A typical procedure for applying Putty Lime Mortar repairs
Prepare the Mortar mix and allow some time for it to mature, whilst this is happening, we can prepare a sound, well keyed surface ready to receive the repair. Then flush loose dust from the surface and wet the stone several times with limewater. (Limewater is a saturated solution of lime, or calcium hydroxide)
Having previously mixed the repair mortar, remix the now matured repair mortar to a plastic state, and add 5% to 10% pozzolanic additive if required (Natural Pozzolans are usually materials of volcanic origin or sedimentary rocks of a suitable composition and are named after the town of Pozzuoli in Italy where the outpouring of several volcanoes formed beds of the material).
An irregular shaped repair ready for it’s finishing coat
Now, before we apply the mortar, we must prepare a slurry of diluted mortar that can be painted onto the area to be repaired; when it starts to turn matt (as the water is absorbed into the stone) it is ready for the application of the mortar. If found necessary, prior to this wetting, wire or ceramic armatures may be affixed to the substrate to aid in providing further anchorage and shape to the mortar.
A Putty Lime Mortar Repair being applied, note the protective gloves and clothing
Remember, Lime burns, and so to apply the mortar by hand suitable protection such as wearing rubber gloves is necessary. The mortar can also be applied by a wooden or metal spatula to a maximum thickness of 12 to 15 mm (still remembering your protective gear). For deep cavities where mortar would take too long to “go-off”, you can use broken pieces of pre-wetted stone that could be pressed into the mortar, or a coarser aggregate used to take up the volume of the voids.
Return to compress the mortar after it has stiffened slightly, this is typically five to ten minutes after its application.
A Putty Lime Mortar Repair ready for it’s final coat at St Georges Hall, Liverpool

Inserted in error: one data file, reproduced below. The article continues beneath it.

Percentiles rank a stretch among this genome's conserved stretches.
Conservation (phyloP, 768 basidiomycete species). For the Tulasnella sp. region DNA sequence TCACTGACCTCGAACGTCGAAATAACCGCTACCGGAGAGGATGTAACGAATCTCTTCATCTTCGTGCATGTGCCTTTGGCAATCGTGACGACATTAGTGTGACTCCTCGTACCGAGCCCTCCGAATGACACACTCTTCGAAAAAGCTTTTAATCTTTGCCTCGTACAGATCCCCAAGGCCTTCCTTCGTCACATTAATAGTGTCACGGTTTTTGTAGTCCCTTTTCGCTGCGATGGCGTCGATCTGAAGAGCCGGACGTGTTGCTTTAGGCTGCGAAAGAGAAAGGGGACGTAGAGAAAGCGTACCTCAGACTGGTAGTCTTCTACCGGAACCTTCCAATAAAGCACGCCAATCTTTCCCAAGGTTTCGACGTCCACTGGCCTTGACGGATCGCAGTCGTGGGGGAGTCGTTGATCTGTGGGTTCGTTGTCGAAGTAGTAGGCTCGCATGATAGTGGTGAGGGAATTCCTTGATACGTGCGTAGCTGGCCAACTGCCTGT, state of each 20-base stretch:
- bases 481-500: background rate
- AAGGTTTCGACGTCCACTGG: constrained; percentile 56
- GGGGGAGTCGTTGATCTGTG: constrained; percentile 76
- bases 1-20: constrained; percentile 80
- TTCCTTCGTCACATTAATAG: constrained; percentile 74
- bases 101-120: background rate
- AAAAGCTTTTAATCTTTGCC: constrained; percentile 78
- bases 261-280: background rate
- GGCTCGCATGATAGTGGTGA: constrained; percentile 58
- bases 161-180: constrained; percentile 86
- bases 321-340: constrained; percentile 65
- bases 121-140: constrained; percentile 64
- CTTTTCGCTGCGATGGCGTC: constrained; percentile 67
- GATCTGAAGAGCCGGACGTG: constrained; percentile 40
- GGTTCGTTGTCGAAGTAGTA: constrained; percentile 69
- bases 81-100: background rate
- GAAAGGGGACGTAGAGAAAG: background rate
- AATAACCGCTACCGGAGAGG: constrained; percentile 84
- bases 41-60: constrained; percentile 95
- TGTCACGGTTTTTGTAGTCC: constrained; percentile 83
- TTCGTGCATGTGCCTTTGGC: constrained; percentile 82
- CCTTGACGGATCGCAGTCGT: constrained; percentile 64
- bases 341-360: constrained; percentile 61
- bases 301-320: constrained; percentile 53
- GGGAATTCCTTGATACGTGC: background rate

A second coat can then be applied when the first is leather hard, this is typically twelve to twenty-four hours after the first application. The surface of the first coat should be keyed before a second coat is then applied. We can build up and compress further layers as required, using a mortar slurry wash between each coat of the mortar.
The surface of the mortar can then be textured when leather hard by scraping back or compressing the mortar with a bristle brush. If required, an open granular texture can be obtained by pressing limestone aggregate into the soft surface of the mortar, with a damp brush or a shaped piece of stone. A smooth surface can be obtained by using appropriately sized and shaped wooden floats.
Finished repairs moulded to the shape of the original stonework, in time, these repairs will blend into the colour of the base stone and will help preserve the integrity of the structure for many years to come.
Finally, protect the mortar repair after the initial compression by using damp cotton wool, hessian or cloth. We must ensure the mortar remains damp for at least three to four days. Periodic re-wetting of the mortar during the first few weeks after the mortar’s application, is thought to aid in its carbonation.
The above information was gleaned from:
Aura Conservation Ltd’s work on St Georges Hall in Liverpool, with thanks to our Contract Manager Peter Jamieson for the Photographs
Stone Conservation, Principles and Practice, edited by Alison Henry (Donhead Publishing 2006)
Hydraulic Lime Mortar for Stone Brick and Block Masonry Various Authors (Donhead Publishing 2003)
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